Greenwood Heights is a neighborhood that partially takes its name from its proximity to the Green-Wood Cemetery. As with many Brooklyn neighborhoods, its exact borders are a subject of dispute. One relatively well-accepted definition has Greenwood Heights extending from the Prospect Expressway to 36th Street, and from the harbor to Prospect Park West.
Greenwood Heights' architectural mix of wood frame and brick homes gives the area an eclectic look and feel, different from its neighbors Park Slope to the north and Sunset Park to the south. The area is an unusual mix: two- and three-story attached houses, with mostly flat fronts, and often some scallop-edged plastic awnings shading their tiny stoops. There are also the newer developments, mostly condos, but also rentals located across the cemetery’s spiky fence.
The 478-acre Green-Wood Cemetery was established in 1838; among those buried there are prosperous Brooklynites like the Pierreponts. In the 19th century, the area around the entry gate on 25th Street was crowded with monument makers and florists.Green-Wood Cemetery was founded in 1838 as a rural cemetery in Kings County, NY and was granted National Historic Landmark status in 2006 by the U.S. Department of the Interior. Green-Wood Cemetery was inspired by Mount Auburn Cemetery in Cambridge, MA, where a cemetery in a naturalistic park-like landscape in the English manner was first established; Green-Wood was also able to take advantage of the varied topography which resulted from glacial patters.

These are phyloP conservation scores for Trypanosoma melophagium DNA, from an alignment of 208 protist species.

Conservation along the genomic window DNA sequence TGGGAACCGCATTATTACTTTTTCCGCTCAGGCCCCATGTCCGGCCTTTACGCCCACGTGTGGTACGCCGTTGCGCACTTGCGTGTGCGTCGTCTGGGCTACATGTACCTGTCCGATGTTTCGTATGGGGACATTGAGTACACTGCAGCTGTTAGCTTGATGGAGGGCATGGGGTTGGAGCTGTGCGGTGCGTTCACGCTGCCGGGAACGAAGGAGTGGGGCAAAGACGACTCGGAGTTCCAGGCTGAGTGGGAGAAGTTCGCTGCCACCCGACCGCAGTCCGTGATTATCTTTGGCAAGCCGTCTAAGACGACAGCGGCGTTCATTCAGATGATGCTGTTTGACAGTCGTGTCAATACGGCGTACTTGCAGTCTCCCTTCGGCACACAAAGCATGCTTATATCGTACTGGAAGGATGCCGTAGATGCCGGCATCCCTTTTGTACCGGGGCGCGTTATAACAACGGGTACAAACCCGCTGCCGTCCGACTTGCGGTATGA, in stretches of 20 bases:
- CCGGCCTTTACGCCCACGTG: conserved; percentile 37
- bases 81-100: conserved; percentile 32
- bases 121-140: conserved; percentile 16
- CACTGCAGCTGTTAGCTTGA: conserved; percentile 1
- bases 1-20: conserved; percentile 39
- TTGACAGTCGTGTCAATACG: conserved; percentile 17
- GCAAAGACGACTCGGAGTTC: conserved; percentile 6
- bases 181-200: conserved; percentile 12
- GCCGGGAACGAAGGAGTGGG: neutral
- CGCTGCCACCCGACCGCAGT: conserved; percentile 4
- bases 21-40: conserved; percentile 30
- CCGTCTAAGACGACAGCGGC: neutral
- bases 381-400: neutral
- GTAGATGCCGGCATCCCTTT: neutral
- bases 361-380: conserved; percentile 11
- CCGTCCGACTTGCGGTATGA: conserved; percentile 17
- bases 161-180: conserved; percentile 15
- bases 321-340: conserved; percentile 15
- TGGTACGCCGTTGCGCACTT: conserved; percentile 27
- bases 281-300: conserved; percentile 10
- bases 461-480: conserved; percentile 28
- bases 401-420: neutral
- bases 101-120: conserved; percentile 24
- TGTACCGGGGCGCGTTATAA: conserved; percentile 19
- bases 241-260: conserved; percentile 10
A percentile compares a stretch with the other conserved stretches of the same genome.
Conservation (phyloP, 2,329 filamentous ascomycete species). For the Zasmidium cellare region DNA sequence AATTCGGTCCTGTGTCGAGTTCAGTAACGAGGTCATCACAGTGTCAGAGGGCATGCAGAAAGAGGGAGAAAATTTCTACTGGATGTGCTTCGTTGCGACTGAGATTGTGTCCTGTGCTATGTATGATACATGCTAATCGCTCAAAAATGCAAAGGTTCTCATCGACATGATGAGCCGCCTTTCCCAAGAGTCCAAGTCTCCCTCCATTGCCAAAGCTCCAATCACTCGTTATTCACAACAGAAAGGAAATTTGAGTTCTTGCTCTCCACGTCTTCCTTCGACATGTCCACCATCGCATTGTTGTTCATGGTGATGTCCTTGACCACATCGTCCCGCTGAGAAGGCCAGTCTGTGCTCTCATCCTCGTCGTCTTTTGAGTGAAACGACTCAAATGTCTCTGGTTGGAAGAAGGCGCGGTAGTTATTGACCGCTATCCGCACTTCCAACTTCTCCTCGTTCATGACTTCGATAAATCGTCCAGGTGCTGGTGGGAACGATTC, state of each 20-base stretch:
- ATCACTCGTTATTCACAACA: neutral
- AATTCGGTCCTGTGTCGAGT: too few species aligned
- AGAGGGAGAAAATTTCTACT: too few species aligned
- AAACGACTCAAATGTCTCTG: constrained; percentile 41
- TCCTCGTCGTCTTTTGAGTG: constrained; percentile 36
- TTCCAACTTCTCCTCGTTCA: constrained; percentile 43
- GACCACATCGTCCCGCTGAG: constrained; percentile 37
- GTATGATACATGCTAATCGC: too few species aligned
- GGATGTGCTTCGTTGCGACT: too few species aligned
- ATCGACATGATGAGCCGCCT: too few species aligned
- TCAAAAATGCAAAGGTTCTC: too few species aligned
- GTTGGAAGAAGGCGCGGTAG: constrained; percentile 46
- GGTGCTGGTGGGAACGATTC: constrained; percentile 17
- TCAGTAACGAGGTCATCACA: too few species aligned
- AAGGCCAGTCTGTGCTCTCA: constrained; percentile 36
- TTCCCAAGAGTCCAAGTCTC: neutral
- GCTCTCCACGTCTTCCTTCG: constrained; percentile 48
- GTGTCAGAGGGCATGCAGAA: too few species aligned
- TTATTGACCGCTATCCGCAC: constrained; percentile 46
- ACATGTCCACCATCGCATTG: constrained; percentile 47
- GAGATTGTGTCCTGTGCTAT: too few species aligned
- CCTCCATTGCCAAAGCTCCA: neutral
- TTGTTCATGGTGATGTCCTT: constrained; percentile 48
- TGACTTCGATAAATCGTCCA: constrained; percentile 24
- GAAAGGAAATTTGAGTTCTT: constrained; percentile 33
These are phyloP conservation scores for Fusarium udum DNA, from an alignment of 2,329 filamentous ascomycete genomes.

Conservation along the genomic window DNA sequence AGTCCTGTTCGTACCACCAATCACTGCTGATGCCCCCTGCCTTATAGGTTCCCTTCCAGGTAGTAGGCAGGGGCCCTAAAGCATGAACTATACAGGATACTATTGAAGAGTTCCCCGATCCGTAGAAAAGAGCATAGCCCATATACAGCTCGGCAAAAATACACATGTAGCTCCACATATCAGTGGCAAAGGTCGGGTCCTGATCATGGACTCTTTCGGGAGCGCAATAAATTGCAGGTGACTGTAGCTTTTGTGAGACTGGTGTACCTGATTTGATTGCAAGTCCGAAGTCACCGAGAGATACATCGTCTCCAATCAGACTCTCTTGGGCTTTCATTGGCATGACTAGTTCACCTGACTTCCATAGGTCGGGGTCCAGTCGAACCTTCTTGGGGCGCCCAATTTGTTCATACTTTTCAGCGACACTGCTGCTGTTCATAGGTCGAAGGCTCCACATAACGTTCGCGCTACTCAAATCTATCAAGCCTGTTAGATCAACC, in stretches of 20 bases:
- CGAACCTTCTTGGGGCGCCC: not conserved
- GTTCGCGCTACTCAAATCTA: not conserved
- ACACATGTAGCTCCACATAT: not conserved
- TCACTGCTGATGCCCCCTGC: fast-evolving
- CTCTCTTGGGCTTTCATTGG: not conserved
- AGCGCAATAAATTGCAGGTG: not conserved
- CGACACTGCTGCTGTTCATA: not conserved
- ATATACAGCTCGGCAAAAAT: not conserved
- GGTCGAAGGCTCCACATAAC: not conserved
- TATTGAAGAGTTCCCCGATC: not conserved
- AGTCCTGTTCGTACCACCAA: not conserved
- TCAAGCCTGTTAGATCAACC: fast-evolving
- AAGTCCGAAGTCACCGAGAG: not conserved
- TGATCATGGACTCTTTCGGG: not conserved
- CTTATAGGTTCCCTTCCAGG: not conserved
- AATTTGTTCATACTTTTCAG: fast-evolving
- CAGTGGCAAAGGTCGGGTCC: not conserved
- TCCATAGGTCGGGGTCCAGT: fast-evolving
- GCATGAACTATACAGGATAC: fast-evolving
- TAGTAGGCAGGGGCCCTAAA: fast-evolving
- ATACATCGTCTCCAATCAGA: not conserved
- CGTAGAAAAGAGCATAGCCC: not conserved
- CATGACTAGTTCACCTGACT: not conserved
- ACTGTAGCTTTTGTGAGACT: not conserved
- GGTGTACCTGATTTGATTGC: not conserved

It is still an operating cemetery with approximately 600,000 graves spread out over 478 acres. The rolling hills and dales, several ponds and an on-site chapel provide an environment that still draws visitors. There are several famous monuments located there, including a statue of DeWitt Clinton and a Civil War Memorial. During the Civil War, Green-Wood Cemetery created the "Soldiers' Lot" for free veterans' burials.
From the 19th through to the middle 20th century, the working Brooklyn waterfront dominated the Greenwood economy. A sugary scent emanating from the various candy, chocolate and dessert manufacturers in this neighborhood of about half a square mile continues to be unmistakable.
Great neighborhood hot spots: Toby’s Public House, Greenwood Park (uber-popular beer garden), The Sea Witch Tavern, Lot 2 (Zagat-rated), Roots Cafe, Korzo Burger, Giuseppina, Sidecar, La Boulangerie Lopez as well as bustling neighborhood amenities.
Easy transportation – R train (Prospect Ave) and the F/G train (15th Street).
Greenwood Heights is a part of Brooklyn Community Board 7 along with Windsor Terrace, Sunset Park and South Park Slope.